It’s interesting that Jesus lays bare the minefield of church, real dangers within Christian community particularly between more mature disciples and “the little ones.” The followers who are closest to Jesus in these verses, ie, the disciples, carry a huge responsibility as a result of their intimacy with Christ. Others look to them, follow their examples, are susceptible to their claims and practices, are perhaps especially vulnerable to their critiques and conflicts. Carelessness in discipleship can do irreparable damage to those most vulnerable within the body of Christ.
The next verses become more graphic still. Verses 43, 45, 47 each point to stumbling blocks that are part of us: hands, feet, eyes. Things we hold dear. Things we think we need. Through images of body parts, Jesus makes clear that stumbling blocks are not other people or things outside of us. They are part of us. These stumbling blocks might be events, practices, “the way we’ve always done it,” or our own pet causes.
Stumbling blocks that come disguised as precious body parts are so dangerous they should be severed. The violence of Jesus’ hyperbole here is inescapable. He uses an over-the-top, BOLDED AND ALL CAPS format to get the disciples’, and our, attention. We are likely to think there’s nothing worse than losing a hand, a foot, or an eye. But Jesus says there is. The consequences of causing another to stumble are far worse than self-maiming.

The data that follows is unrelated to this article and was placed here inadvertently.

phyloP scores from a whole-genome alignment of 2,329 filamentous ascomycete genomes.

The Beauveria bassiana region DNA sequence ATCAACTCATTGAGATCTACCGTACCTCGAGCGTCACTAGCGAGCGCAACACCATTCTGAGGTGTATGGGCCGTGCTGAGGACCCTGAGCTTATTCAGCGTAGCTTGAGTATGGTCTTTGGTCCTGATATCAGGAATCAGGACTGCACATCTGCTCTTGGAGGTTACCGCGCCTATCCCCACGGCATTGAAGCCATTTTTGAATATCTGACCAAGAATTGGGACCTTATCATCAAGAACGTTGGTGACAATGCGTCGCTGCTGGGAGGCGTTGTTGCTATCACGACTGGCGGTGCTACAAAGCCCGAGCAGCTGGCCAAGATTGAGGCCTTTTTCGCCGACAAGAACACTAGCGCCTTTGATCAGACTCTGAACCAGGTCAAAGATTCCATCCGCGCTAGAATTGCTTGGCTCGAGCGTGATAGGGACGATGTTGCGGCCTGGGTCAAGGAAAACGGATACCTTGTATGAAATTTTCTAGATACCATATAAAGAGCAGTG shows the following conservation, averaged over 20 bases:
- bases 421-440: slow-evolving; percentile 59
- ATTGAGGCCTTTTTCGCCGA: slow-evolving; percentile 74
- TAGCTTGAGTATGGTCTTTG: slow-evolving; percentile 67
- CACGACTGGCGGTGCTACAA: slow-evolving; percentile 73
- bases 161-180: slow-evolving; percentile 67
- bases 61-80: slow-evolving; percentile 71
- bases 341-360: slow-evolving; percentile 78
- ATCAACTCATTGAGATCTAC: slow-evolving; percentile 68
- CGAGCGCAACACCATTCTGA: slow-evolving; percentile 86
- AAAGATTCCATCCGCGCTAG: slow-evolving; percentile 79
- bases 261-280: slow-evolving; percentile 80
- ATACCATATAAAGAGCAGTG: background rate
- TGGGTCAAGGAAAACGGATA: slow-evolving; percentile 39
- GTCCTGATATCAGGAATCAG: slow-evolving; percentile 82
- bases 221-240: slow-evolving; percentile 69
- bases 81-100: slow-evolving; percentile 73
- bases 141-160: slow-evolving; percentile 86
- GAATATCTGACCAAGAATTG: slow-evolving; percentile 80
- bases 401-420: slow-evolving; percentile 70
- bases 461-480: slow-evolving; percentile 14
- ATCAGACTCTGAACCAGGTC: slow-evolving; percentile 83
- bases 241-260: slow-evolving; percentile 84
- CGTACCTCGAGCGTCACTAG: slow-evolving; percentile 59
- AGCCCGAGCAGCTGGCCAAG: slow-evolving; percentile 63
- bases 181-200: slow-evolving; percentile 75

When the very things we hold dear and believe lead to abundant life become instead obstacles to “the little ones,” it leads to the death of unquenchable fire. Self-maiming is preferable to the violence against others we commit with these parts of ourselves. This week’s gospel lesson invites us as congregations to examine the stumbling blocks we place, often unknowingly, often in faithful enthusiasm, in front of the most vulnerable among us.
As a sermon preparation strategy, use your social media platform this week to ask “What stumbling blocks do you put in the way of others?” or “What stumbling blocks do Christians put up that hurt the cause of the gospel in the world?” This gives you a reality check on peoples’ concerns, and gets them thinking in preparation to hear the word. Or, you can open your sermon with a quick congregational brainstorm session about what “those other Christians” do or say that drives you crazy. This should be brief, playful and good-natured. Another strategy is to invite some directed conversation about stumbling blocks congregants can identify in themselves. It will be tempting for them to identify things that others have done, so challenge them to focus on their own eyes, hands and feet.
Note on missing verses 44 and 46: following verses 43 and 45 in some early manuscripts is the reference to Isaiah 66:24 still found in verse 48 “where their worm never dies, and the fire is never quenched.” Those early manuscripts are now considered inferior, so verses 44 and 46 are omitted in most modern translations.